Sharp's AJ-5030 tries to do too much and overextends itself. It features a 10-page sheetfeeder, built-in fax capability, and one-touch scan-to-e-mail, which is more than other flatbed multifunction devices (MFDs) do, including Lexmark's X83 and Canon's MulitiPass F30. But the AJ-5030 lacks the speed and the output quality of other multifunctions, and its control console has a bewildering number of buttons that are hard to navigate. Unless its convenient fax and copy features win you over, you can get better and less expensive alternatives elsewhere. Sharp's AJ-5030 tries to do too much and overextends itself. It features a 10-page sheetfeeder, built-in fax capability, and one-touch scan-to-e-mail, which is more than other flatbed multifunction devices (MFDs) do, including Lexmark's X83 and Canon's MulitiPass F30. But the AJ-5030 lacks the speed and the output quality of other multifunctions, and its control console has a bewildering number of buttons that are hard to navigate. Unless its convenient fax and copy features win you over, you can get better and less expensive alternatives elsewhere.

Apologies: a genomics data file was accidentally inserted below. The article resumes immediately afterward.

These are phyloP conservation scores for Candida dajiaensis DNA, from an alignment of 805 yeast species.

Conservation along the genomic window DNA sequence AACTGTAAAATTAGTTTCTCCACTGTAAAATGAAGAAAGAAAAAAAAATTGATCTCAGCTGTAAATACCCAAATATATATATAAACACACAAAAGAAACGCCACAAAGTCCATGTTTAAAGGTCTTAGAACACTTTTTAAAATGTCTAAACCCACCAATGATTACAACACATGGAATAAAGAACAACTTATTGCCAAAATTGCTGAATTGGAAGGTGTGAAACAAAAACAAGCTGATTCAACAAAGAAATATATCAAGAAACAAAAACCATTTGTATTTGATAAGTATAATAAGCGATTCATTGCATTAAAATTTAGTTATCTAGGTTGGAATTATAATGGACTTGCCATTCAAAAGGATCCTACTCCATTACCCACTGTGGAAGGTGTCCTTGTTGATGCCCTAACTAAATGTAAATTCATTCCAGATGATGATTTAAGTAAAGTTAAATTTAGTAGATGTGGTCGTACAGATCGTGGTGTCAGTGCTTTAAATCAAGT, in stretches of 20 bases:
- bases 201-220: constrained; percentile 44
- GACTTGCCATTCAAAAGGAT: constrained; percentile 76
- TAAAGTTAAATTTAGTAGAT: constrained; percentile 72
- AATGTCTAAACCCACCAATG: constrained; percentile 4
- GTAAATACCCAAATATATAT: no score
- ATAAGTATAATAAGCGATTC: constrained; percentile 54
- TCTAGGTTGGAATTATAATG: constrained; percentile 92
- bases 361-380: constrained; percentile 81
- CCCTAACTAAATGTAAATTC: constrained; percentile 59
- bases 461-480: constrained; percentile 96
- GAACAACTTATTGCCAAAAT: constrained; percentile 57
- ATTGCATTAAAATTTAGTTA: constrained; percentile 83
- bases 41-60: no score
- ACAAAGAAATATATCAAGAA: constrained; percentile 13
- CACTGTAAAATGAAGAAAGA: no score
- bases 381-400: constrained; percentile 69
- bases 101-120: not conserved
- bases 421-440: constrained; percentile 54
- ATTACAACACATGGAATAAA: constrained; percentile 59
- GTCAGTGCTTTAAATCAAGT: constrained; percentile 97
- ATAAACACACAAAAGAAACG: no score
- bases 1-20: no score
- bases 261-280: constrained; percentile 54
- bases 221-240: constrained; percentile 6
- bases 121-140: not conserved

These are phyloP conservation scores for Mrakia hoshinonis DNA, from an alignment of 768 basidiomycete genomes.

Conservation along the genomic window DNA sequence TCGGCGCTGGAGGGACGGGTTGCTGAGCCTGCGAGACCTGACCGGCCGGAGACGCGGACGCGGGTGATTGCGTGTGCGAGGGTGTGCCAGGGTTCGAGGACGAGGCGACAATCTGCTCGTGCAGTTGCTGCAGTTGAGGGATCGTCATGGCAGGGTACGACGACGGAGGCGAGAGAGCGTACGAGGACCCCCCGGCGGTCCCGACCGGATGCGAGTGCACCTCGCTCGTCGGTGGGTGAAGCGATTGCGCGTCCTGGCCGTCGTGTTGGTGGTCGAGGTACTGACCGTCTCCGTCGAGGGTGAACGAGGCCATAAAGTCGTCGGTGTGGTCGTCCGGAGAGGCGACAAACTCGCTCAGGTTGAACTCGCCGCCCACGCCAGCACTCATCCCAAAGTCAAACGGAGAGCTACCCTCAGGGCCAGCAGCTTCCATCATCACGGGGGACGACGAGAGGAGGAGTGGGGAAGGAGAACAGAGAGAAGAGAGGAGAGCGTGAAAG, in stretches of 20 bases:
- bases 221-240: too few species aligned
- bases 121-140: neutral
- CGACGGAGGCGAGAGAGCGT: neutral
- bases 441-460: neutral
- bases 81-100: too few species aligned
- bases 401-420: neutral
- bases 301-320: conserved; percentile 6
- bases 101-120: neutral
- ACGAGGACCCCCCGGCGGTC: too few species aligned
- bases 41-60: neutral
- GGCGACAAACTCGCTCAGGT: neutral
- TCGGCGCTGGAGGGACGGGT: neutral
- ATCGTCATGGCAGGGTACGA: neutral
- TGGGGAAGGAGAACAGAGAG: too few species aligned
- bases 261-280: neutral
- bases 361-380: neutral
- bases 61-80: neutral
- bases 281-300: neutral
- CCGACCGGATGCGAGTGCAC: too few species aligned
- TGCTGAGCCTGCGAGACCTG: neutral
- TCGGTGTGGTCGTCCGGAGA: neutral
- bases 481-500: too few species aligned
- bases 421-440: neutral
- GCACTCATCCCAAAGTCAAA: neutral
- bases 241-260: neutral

A fax machine, plus
The AJ-5030's design strikes us as a bit cheap, especially considering its $299 price tag. But setup went off without a hitch, thanks in part to the helpful, albeit flimsy, Quick Setup Guide. Paper enters through the top-loading input tray, which holds up to 100 sheets of plain paper, and empties into the output tray on the bottom-front of the machine. With its paper trays fully extended, the AJ-5030 measures a relatively compact 18 inches wide by 18 inches deep by 13 inches high. It's compatible with Windows 95 and above, but it doesn't work with Macs. It connects via USB or parallel, and it even comes with a USB cable so that you can get up and running right away. If you encounter any problems, the printed operation manual covers all of the unit's features in sufficient depth.